(Other posts tagged ai-course.)
Substantial changes made to A3 and small changes made to A5 and A7 below, 21 November 2011, and to introductory paragraph, 23 November 2011. [For visitors from the Aiqus discussion about student numbers, note that more light is shed on the "YouTube video counts question" - a distracting side-issue - in paragraph seven of report number two, 18 October 2011.]
Here is my seventh participant's report from the Stanford Introduction to Artificial Intelligence course. It is in three parts. A is the report proper. B picks up on a pre-arranged call from Sebastian Thrun. C lists further free CS courses that will be available from Stanford University in January 2012.
A - Report
1. A lighter week from the point of view of studying, because the last week saw less material presented, to allow students time to prepare for the midterm "examination", aka the midterm.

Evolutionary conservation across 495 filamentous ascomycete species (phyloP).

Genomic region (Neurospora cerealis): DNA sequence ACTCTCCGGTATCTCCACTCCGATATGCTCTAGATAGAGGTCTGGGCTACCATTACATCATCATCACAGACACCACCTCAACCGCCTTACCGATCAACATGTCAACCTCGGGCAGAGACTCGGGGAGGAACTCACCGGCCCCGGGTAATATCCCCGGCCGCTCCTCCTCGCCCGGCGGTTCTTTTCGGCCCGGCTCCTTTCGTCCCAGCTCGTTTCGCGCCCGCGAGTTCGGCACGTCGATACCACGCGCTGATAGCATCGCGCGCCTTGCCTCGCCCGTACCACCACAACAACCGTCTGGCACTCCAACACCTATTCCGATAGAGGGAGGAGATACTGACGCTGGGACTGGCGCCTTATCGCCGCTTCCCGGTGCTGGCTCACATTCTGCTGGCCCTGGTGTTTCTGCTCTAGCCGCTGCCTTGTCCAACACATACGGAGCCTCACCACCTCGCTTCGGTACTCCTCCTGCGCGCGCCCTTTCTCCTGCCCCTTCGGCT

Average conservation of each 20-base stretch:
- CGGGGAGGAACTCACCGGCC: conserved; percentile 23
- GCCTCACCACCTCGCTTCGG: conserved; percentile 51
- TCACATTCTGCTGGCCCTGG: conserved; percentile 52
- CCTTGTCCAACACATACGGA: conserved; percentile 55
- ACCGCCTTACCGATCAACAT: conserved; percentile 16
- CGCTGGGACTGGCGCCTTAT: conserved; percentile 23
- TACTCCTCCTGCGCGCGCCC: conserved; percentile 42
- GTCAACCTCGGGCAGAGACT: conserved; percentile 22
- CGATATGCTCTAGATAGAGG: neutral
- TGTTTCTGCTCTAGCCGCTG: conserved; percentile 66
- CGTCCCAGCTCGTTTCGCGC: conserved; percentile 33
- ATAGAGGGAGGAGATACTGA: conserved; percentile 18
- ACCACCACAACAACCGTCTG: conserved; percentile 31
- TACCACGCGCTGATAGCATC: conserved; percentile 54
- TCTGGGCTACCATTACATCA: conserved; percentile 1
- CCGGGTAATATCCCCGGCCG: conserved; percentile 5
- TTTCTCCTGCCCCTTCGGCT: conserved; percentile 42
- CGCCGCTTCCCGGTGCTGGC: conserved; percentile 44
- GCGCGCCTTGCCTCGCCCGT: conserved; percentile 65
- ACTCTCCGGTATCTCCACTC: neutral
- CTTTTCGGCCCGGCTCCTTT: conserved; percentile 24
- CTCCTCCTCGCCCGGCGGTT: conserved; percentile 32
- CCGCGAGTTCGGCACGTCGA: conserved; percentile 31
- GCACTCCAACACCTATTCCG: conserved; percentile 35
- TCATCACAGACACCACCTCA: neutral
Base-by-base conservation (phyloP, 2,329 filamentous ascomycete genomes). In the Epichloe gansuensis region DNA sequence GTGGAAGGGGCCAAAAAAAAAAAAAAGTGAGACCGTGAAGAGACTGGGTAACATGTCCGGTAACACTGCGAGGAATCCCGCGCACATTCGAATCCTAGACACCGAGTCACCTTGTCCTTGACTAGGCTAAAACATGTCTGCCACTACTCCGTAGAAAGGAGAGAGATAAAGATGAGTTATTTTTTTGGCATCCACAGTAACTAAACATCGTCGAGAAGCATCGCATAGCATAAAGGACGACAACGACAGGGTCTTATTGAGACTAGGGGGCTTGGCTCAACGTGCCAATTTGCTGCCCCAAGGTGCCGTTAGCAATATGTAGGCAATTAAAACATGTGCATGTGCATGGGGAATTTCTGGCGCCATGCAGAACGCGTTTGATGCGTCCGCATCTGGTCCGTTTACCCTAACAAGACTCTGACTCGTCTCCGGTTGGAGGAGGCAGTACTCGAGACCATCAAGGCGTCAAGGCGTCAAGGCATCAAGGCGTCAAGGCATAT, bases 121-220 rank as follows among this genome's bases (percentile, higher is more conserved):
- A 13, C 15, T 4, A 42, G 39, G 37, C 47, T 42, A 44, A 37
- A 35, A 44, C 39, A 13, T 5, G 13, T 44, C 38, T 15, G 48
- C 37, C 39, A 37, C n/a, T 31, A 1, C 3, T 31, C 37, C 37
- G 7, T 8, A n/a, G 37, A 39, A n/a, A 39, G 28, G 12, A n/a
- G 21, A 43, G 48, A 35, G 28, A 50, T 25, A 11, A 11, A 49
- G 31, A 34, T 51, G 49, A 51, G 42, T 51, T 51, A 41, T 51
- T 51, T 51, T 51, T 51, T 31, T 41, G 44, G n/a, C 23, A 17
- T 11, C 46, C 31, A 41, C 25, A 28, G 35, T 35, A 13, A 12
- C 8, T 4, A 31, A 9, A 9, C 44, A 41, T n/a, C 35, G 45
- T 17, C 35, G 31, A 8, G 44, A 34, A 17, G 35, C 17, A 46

2. The midterm (which accounts for 30% of the marks for the course) had initially been billed as something that had to be undertaken within a 4 hour period in a 24 hour "window".
3. For reasons that had not been made particularly clear, these constraints were lifted some weeks ago: we now had 72 hours in which to complete the exam, making it, in effect, an untimed open book examination: that's fine by me. ST wrote, on 20 November, after this post was first published: "We changed the format to 72 hours since we are changing the philosophy behind our teaching. We don't need online exams to "weed out students" - we wish to empower students. A short time usually serves to make students fail who with a little extra time would do well. We want students to understand that they can do the exam. I just did the same on Stanford's campus for my class there, and it was super-appreciated by the students. They ended up learning more, and they feel better about what they know."
4. The exam (which was helpfully made available as a PDF as well as in the conventional video+questions format) proved challenging, but not terrifyingly so; and the challenge came mainly from having to review several previous parts of the course to feel confident about tackling those of the problems which were not trivial (for me that meant most of them). I would have struggled to complete the 15 questions within 4 hours.